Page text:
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Like the ancient civilizations of the Old World, those in the New World were characterized by kingdoms and empires, great monuments and cities, and refinements in the arts, metallurgy, and writing; the ancient civilizations of the Americas also display in their histories similar cyclical patterns of growth and decline, unity and disunity.In the New World the roots of civilization lay in a native and the first experimentations by the early Americans with plant cultivation.Over time, people who once spoke the same language become separated from one another and their languages evolve until finally, a new language comes into existence. In 2005, 371,730 persons spoke the Tzeltal language, representing 6.18% of all indigenous speakers in . The Mazateco language was spoken by 206,559 individuals in 2005, accounting for 3.44% of the indigenous speakers.This is, in fact, a very simple explanation for what is a very complex evolution that may take place over hundreds or thousands of years. Many Otomis traveled north with the Spaniards in the early colonial people and settled in some areas of Jalisco, Nayarit and Guanajuato, but many of them assimilated and did not hold onto their language and culture. The Totonaca language was spoken by 230,930 persons in 2005, representing 3.84% of the indigenous speakers in (42.0%). Mazateco is spoken in several states, but is most predominanet in spoke the Huasteco language, making up 2.49% of all indigenous speakers.The Indigenous Languages of Mexico: A Present-Day Overview Mexico's 1921 Census: A Unique Perspective Mexico's 2010 Census: A Unique Perspective Indigenous Mexico Statistics: The 2005 Conteo Extranjeros in Mexico (1895-2000) The Indigenous People of Zacatecas The Mexicanization of the Zacatecas Indians Genealogical Research in Zacatecas Indigenous Roots: Zacatecas, Guanajuato and Jalisco (the Chichimeca Story) The Caxanes of Nochistln: Defenders of their Homeland reveals that a multitude of languages are used by Mexican nationals throughout the country. In 2005, it was believed that 423,216 Mexicans spoke one of the 57 Mixtec languages, representing 7.04% of all indigenous speakers.It is true that the percentage of Mexicans who are speaking indigenous languages is steadily declining, but a great many people have held on to their mother tongue, sometimes taking it with them to other parts of , Quintana Roo and a multitude of other states where they have migrated to in recent decades. Mixtecs are unique in that they have migrated in large numbers to every corner of the is characterized by numerous valleys and mountains, which tend to separate closely related peoples.cultures that evolved in Mesoamerica (part of Mexico and Central America) and the Andean region (western South America) prior to Spanish exploration and conquest in the 16th century.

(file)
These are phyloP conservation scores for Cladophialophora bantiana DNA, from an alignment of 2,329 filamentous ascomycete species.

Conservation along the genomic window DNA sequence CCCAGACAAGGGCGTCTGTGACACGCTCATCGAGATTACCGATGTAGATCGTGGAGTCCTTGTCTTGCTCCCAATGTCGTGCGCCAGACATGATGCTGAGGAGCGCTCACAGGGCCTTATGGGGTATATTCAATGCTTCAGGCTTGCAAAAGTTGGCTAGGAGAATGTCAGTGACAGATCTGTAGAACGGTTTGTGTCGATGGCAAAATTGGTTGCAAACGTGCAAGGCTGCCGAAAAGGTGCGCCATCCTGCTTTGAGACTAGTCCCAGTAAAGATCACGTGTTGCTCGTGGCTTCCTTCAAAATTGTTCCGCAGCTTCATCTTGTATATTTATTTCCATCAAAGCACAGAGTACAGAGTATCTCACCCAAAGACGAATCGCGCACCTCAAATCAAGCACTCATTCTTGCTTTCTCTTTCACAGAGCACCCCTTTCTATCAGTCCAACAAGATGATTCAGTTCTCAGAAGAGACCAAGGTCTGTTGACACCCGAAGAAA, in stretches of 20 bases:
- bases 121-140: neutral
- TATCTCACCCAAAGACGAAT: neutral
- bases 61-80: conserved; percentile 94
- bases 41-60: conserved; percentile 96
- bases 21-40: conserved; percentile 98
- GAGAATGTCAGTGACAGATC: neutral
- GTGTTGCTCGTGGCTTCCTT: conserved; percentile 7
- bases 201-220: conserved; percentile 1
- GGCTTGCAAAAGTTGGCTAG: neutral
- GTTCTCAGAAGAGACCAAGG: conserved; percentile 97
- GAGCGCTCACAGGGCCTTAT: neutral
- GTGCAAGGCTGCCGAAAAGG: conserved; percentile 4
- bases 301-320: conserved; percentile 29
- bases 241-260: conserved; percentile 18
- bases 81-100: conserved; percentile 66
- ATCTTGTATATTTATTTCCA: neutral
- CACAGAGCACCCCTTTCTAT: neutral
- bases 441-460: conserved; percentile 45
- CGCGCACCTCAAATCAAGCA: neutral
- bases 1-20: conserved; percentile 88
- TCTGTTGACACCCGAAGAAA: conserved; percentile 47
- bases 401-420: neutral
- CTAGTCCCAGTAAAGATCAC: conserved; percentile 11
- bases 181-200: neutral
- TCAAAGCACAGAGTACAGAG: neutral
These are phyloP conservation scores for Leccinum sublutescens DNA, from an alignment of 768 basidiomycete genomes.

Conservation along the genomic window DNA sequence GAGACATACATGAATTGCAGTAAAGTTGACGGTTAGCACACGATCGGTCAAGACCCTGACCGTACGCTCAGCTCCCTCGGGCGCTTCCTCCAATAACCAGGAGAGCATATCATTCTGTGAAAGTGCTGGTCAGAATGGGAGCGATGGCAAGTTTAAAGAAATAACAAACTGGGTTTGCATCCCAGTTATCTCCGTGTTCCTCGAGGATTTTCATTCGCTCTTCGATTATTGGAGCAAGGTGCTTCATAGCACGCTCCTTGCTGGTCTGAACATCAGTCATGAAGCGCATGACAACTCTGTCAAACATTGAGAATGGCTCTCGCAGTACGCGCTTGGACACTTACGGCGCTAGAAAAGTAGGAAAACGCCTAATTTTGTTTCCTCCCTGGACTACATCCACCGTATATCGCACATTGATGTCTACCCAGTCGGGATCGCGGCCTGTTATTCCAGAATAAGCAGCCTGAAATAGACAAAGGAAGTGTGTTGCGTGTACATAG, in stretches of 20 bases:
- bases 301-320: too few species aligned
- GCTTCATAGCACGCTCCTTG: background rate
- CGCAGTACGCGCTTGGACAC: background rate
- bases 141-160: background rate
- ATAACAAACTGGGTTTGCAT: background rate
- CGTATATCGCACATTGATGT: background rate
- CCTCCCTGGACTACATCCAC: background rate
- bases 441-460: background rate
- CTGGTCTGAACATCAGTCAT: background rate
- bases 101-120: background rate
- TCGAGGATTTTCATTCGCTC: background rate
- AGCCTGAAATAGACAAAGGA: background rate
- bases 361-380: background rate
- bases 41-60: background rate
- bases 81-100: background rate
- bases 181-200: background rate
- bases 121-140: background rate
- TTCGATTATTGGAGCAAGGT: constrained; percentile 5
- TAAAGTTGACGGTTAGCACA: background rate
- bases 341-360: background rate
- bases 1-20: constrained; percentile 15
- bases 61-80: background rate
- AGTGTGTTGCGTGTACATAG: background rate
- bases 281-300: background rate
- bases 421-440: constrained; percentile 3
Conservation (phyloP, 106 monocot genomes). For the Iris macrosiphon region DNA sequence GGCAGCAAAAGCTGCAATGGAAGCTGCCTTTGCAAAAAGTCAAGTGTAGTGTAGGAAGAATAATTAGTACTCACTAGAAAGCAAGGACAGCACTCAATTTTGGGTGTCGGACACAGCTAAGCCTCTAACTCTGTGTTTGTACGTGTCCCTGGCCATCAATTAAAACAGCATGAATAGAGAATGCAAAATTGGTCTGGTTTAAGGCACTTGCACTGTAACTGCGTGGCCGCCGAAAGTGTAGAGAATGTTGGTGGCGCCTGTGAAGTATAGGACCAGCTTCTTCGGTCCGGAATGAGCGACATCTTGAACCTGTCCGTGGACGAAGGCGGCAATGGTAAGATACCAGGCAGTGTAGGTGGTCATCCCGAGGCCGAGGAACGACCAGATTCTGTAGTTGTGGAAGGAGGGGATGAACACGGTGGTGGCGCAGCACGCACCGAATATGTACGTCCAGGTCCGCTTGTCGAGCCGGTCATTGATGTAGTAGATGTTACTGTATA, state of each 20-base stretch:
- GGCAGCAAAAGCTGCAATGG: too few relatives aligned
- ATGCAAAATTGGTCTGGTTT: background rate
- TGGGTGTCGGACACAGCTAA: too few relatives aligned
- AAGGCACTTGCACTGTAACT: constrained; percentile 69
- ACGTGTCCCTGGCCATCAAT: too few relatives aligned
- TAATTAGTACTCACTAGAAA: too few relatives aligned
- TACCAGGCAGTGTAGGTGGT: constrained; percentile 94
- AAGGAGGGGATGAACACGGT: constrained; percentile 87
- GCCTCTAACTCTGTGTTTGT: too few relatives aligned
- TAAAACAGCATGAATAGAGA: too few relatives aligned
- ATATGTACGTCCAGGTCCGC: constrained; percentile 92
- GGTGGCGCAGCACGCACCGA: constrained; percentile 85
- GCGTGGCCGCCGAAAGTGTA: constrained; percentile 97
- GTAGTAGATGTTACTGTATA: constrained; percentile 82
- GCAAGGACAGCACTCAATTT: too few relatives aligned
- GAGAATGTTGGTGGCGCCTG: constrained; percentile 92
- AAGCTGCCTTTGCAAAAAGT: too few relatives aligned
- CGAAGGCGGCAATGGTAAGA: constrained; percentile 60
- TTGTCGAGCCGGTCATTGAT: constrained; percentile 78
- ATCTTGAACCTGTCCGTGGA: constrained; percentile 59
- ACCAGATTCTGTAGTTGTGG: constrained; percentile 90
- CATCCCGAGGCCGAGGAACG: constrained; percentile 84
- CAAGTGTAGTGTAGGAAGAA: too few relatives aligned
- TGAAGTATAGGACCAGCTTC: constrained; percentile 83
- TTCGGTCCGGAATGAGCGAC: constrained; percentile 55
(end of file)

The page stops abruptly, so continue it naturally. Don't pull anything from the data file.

In the mid-18th century, the Bourbon dynasty embarked on a series of reforms to revitalize the Spanish Empire which became the source of grievances by the Creoles and their motivation to break with Spain. Day of the dead in Teotilán del Valle): This documentary witnesses the return of Zapotec spirits to the pueblo. DVD X3721 This film explores the importance of the Virgin of Guadalupe as a liberating symbol for Mexican women today. Australia, New Links to Asia investigates Australia's European roots and recent Asian influences in economic development. DVD 1: In English (narration) & Spanish (interviews), with optional subtitles in English, English & Spanish, German or French. They ask Mary's intercession, and protection for those who have died and those not yet born. DVD X8636 Depicts the lives of children and their families who labor in the Mexican countryside. DVD X2318 The history of the Mayas and their culture is shown through the remains at Copan, Palenque, Tikal, Yaxchilan, Bonampak, and Chichen Itza. Discusses the health consequences of this exposure and the Mexican government's environmental controls. Presented at the International Latino Film Festival held in the San Francisco Bay Area. President Wilson sent General John Pershing and his calvary troops to hunt down Villa in Mexico, but they were never able to even catch sight of him. The continuation of their culture depends on the vitality of their oral traditions. Video/C MM796 A powerful documentary about the personal struggles behind the construction of a massive elevated freeway over Mexico City. Revealing a pattern of intervention, the film focuses on U. intervention in Guatemala, Vietnam, East Timor, El Salvador and Palestine/Israel. Video/C 9833 This ethnographic film depicts how New Agers, the Mexican state, tourists and 1920s archaeologists all contend to "clear" the site of the Maya city of Chichen Itza in order to produce their own idealized and unobstructed visions of "Maya" while the local Maya themselves struggle to occupy the site as vendors and artisans. Directed, edited, shot and produced by David Redmon & Ashley Sabin. DVD X3714 Presents a portrait of Juchitan, a small Mexican city near the Guatemalan border where homosexuality is fully accepted. Economists, free trade advocates, and Latino community leaders debate our free trade future. His research unveils a legacy of fictional and documentary depictions of Villa dating from the silent film era, revealing a world unsure whether to venerate or to fear this imposing figure and the forces of popular revolution that he embodied. Presented at the International Latino Film Festival held in the San Francisco Bay Area. Treasure Island: Devoted to housing prisoners in pre-Revolutionary Cuba, this island becomes transformed into an important site for agricultural production. Video/C 3343 In recent years, Havana has become famous all over the world for the morbid charm of its flaking facades. A Cuban propaganda film first exhibited outside of Cuba and the Soviet Union in 1992. "From Exile to Ethnicity: Nestor Almendros and Orlando Jimemez-Leal's Improper Conduct." In: The Ethnic Eye: Latino Media Arts. Cuban Hip Hop demonstrates the creative and indestructible spirit of the island and its people despite the hardships of the U. 15 min.) -- Nosotros en el Cuyaguateje (1972, 10 min.) -- Para construer una casa (1972, 17 min.) DVD X383 Contents: Retornar a Baracoa (1966, 16 min.) -- Coffea Arabiga (1968, 18 min) -- Desde la Habana (1969, 18 min.) -- Taller de Linea y 18 (1971, 15 min.) -- Reportaje sobre el Puerto pesquero (1972, ca. L is for Martin Luther King, B is for Bobby Kennedy and J is for John F. Alvarez implicates Johnson in all three assassinations, portraying his presidency as the culmination of a history of socio-political corruption. When he is mysteriously released he makes a second attempt to flee with friends in a homemade raft but the group finds terror at sea and their search for freedom becomes a journey for survival. Directed by Frances Mc Elroy & Mara Teresa Rodrguez. DVD 8909 A Cuban news report on the Bay of Pigs invasion by CIA trained mercenaries. It also includes footage of Fidel Castro surveying the results of Cuba's victory. Some of the differences between the Lucumi (Yoruba/Santeria) and Abakua beliefs are also discussed. As thousands of pilgrims live a night of frenzy and immoderation, the filmmakers neither interpret nor analyze this religious event, but simply observe and present its visuals of fervor and devotion. nos divorciamos (10 min.) -- Ano 32 de las revoluccion (3 min.) -- Reportaje a la vinegreta (6 min.) -- El Centralito Guarapera (9 min.).